Computer Vision

Computer vision is a field of artificial intelligence that enables computers and systems to derive meaningful information from digital images, videos and other visual inputs—and take actions or make recommendations based on that information. Computer vision needs lots of data. It runs analyses of data over and over until it discerns distinctions and ultimately recognize images. Two essential technologies are used to accomplish this: a type of machine learning called deep learning and a convolutional neural network (CNN).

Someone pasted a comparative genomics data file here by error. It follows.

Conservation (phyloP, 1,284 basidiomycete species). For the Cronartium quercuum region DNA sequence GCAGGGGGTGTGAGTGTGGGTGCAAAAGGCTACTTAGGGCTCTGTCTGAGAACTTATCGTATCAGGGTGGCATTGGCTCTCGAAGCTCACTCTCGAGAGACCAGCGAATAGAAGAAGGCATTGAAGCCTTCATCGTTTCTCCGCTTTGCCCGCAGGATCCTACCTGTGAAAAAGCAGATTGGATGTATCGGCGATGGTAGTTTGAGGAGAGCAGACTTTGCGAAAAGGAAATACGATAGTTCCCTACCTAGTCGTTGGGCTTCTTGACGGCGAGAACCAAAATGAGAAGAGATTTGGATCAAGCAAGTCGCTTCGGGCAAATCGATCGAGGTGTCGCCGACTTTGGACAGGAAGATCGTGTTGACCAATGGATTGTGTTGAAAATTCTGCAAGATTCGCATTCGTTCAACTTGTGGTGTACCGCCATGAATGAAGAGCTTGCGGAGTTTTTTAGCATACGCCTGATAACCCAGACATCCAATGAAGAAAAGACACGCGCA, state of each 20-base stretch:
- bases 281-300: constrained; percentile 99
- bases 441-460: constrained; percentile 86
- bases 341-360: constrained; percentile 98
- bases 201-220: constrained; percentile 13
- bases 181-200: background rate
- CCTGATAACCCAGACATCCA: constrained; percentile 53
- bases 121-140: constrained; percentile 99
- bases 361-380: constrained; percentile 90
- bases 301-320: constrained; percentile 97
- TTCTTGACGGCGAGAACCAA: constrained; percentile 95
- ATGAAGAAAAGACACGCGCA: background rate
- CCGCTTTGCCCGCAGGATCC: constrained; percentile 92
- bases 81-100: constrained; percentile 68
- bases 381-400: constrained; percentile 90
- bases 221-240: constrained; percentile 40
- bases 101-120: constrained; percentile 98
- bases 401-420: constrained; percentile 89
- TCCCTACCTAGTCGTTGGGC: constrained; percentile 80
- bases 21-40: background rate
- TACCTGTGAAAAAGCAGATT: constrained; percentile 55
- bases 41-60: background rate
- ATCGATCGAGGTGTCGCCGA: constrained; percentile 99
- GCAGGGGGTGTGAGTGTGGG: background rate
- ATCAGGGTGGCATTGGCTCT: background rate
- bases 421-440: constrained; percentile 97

Machine learning uses algorithmic models that enable a computer to teach itself about the context of visual data. If enough data is fed through the model, the computer will “look” at the data and teach itself to tell one image from another. Algorithms enable the machine to learn by itself, rather than someone programming it to recognize an image. A CNN helps a machine learning or deep learning model “look” by breaking images down into pixels that are given tags or labels. It uses the labels to perform convolutions (a mathematical operation on two functions to produce a third function) and makes predictions about what it is “seeing.” The neural network runs convolutions and checks the accuracy of its predictions in a series of iterations until the predictions start to come true. It is then recognizing or seeing images in a way similar to humans.

Source: What is Computer Vision? | IBM

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